January 1, 2002: the advent of the euro

1Verse January 2002 marks the advent of euro coins and banknotes. The single currency was created in 1999, and it already has a turbulent history, punctuated by a serious crisis at the beginning of the 2000s. The aim of the ambitious construction of the eurozone in particular was to promote economic and political integration within the European Union and to promote convergence between European economies. These goals are not really achieved today.

creation of the euro

In thinking since the seventies, Create the Euro It is included in the Maastricht Treaty signed in 1992. It was actually done in 1999. The eurozone was then made up of 11 EU member states: Germany, Austria, Belgium, Spain, Finland, France, Ireland, Italy, Luxembourg, the Netherlands and Portugal. Euro coins and banknotes began to circulate in these countries from January 1, 2002. The euro then became the second most widely used currency on an international scale after the dollar.

About twenty years ago, the euro already owned troubled historywas particularly marked by the sovereign debt crisis between 2010 and 2012. Initially designed to facilitate economic and political integration within the European Union, Enhance global influence from the mainland and Accelerate the convergence of European economiesThe balance sheet for the euro remains mixed.

The euro and the sovereign debt crisis

Two decades of the eurozone’s existence were marked, first of all, by a large-scale crisis at the beginning of the 2000s. Sovereign debt crisis Multiple causes: the economic consequences of the crisis Mortgage 2007-2008, excessive public and/or private debt, weak economic growth, etc. However, it was amplified by austerity policies Then it was carried out. It initially aimed to restore the balance of public accounts, but eventually led to a decline in economic activity in the respective economies.

The effects of this crisis have been particularly heterogeneous Not all eurozone countries have been affected in the same way by this crisis. Greece was the country most affected. Moreover, the latter did not restore the level of GDP per capita that it was in 2009. More precisely, GDP per capita, in Greece, was 20% lower in 2019 (i.e. before the outbreak of Covid-19) to the crisis of 2009 The crisis also had lasting effects in Spain and Cyprus, which returned to the level of economic activity they had in 2009 respectively in 2015 and 2017.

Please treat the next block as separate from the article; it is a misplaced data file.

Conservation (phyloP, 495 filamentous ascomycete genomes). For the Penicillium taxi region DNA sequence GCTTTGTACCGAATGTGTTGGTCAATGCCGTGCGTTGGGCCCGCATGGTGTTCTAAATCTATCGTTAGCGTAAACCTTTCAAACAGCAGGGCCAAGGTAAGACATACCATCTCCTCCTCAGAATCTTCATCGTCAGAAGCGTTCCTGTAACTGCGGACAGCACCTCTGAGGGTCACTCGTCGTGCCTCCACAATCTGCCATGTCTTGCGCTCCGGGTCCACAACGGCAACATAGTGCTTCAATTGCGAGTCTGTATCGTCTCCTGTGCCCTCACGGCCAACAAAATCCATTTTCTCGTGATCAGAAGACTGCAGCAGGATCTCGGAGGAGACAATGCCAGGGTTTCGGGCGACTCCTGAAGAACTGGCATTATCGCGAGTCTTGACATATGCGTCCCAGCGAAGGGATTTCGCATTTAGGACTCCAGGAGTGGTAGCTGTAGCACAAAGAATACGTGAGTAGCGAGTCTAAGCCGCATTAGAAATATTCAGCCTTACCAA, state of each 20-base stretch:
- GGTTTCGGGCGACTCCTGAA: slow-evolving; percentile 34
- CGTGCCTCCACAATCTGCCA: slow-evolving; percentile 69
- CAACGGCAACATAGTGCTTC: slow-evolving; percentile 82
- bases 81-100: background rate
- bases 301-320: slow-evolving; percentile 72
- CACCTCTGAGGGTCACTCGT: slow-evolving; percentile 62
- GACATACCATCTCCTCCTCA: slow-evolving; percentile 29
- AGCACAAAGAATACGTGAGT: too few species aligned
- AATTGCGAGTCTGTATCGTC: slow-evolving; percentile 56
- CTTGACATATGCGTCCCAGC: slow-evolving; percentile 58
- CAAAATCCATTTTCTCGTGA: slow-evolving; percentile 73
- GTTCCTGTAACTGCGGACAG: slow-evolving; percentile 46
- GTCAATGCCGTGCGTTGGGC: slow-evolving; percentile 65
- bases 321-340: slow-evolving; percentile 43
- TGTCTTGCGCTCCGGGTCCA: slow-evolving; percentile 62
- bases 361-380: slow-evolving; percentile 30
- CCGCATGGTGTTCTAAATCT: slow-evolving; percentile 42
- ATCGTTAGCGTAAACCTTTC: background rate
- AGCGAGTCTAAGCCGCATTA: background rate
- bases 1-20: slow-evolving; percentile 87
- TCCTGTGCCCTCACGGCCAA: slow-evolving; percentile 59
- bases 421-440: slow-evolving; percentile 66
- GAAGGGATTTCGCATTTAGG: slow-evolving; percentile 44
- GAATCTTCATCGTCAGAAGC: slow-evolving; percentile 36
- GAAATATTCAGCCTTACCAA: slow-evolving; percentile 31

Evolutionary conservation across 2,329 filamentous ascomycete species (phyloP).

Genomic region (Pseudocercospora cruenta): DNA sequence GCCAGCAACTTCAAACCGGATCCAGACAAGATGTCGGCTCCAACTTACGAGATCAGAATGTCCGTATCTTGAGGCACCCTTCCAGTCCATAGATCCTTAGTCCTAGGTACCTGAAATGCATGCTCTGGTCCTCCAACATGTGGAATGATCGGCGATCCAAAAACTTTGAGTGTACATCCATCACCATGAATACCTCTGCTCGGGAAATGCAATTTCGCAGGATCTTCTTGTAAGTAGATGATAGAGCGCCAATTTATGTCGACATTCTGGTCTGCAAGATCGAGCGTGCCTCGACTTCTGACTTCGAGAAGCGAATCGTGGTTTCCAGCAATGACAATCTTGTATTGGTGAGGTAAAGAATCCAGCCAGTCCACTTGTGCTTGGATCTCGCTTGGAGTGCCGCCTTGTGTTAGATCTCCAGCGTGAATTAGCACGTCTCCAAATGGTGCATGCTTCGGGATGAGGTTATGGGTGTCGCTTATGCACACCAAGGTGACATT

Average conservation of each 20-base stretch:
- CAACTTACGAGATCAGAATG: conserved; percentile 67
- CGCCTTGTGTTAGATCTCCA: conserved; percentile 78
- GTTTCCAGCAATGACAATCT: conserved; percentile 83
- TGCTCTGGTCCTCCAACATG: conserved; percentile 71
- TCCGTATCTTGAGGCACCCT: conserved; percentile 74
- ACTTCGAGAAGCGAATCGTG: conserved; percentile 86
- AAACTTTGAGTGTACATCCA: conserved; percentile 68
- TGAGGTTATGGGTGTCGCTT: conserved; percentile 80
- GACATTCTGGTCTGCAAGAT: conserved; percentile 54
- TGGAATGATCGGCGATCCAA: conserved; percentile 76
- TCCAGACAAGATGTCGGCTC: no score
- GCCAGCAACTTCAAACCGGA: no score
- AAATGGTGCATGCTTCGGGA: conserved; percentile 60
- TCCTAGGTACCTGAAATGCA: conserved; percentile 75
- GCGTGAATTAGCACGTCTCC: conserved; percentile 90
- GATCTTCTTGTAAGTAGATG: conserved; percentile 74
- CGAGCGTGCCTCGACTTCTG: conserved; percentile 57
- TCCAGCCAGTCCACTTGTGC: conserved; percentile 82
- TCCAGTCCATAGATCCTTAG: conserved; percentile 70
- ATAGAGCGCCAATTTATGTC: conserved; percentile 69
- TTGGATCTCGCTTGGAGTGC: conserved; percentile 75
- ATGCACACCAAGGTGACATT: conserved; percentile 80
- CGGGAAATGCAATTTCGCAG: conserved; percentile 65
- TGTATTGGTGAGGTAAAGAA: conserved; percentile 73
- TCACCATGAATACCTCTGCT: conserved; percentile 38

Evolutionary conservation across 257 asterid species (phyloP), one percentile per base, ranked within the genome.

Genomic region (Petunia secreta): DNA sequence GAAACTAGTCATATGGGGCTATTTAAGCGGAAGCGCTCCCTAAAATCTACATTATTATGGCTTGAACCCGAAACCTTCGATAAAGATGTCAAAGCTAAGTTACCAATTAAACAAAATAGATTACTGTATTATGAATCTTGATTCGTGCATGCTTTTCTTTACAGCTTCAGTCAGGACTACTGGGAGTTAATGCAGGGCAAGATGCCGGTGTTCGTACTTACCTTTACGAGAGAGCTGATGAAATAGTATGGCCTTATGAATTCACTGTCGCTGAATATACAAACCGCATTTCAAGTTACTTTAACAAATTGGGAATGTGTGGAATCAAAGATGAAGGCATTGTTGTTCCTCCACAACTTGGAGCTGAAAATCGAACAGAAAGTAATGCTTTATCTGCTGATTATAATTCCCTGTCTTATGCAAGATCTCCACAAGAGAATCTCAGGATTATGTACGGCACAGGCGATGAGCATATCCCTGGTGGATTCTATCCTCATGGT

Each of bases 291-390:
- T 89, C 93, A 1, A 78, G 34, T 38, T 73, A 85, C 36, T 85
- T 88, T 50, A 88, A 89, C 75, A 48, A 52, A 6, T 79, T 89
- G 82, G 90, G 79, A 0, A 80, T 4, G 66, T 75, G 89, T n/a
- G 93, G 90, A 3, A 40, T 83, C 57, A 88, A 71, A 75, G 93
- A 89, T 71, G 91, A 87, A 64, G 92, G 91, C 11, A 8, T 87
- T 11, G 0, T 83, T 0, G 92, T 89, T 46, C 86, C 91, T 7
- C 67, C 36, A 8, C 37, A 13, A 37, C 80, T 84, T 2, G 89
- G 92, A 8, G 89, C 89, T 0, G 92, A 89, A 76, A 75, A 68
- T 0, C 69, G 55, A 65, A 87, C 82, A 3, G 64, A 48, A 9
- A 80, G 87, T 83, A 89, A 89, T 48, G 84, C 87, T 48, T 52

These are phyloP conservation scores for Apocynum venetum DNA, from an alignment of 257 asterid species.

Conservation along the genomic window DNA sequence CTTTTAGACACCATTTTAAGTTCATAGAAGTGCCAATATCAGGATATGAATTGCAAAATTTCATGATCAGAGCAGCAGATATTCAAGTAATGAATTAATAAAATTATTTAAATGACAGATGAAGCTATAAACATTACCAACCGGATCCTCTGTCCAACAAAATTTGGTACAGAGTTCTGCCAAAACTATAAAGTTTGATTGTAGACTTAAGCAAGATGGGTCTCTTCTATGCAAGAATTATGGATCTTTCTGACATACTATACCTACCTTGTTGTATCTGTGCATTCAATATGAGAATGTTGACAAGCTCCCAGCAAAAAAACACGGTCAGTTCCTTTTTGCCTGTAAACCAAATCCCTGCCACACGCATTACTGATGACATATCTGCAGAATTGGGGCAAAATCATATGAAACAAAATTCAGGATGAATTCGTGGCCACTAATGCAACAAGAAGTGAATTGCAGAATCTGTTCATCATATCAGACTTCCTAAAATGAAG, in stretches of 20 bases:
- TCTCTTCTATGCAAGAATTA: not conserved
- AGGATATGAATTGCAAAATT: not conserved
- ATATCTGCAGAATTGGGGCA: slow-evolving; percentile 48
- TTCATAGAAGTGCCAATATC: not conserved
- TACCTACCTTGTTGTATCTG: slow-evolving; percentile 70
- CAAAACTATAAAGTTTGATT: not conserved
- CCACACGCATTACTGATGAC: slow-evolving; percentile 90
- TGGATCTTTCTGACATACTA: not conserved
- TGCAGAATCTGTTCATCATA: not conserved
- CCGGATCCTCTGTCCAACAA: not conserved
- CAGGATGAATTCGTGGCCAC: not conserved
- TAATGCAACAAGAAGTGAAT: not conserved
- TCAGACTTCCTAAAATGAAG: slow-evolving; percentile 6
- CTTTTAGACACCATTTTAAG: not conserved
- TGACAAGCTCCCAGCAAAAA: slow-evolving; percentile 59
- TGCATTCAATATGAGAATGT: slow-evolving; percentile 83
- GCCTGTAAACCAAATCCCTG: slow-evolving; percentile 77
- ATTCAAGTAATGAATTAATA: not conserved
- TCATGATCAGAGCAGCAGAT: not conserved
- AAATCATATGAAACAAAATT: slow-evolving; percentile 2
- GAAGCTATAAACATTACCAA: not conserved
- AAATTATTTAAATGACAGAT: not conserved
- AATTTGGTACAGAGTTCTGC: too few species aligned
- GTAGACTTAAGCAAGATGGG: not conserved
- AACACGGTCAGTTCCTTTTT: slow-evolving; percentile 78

Eurozone, an ideal monetary area?

For some economists, the sovereign debt crisis has also exposed fundamental flaws in the eurozone. The latter, since its inception, was far from forming an ideal monetary area. The concept of the optimal monetary area originated from the Canadian economist Robert Mundell, which makes it possible to identify certain conditions under which it is advantageous for a geographical area to adopt a common currency. If adopting a common currency can have advantages, particularly in terms of trade intensification and financial integration, it also has a high cost: the loss of autonomy with respect to monetary policy.. By adopting a common currency, the member states of the monetary area lose, in effect, the possibility of working on monetary policy or exchange rate instruments.

According to R. Mundell, the monetary area should be ‘ideal’ Adaptive mechanisms to reduce the impact of asymmetric shocks, meaning that it only affects one country or group of countries in the region. Several types of adjustment mechanisms are possible: strong labor mobility, a system of tax transfers between different member countries, etc. Such mechanisms do not exist in the Eurozone, where budget solidarity between different countries is in a rudimentary stage, especially in the absence of a large European budget.

Economic and financial integration is still limited

Finally, the eurozone has not fulfilled all its promises in terms of economic and financial integration. It is recognized that the main trading partners of the countries that have adopted the single currency are other members of the Eurozone. However, this was the case before the creation of the euro.

Germany is France’s largest trading partner.

A study by the European Central Bank (ECB) estimates the intensification of intra-eurozone trade resulting from the creation of the single currency at 5%, which is relatively low compared to the expectations it raised. In fact, the Barriers to trade such as differences in language or legal systems remain high within the eurozone itself. Thus the same study calculates that two European regions exchange 6 times less with each other if they are not located in the same country.

The first night of the euro | IN . Archive

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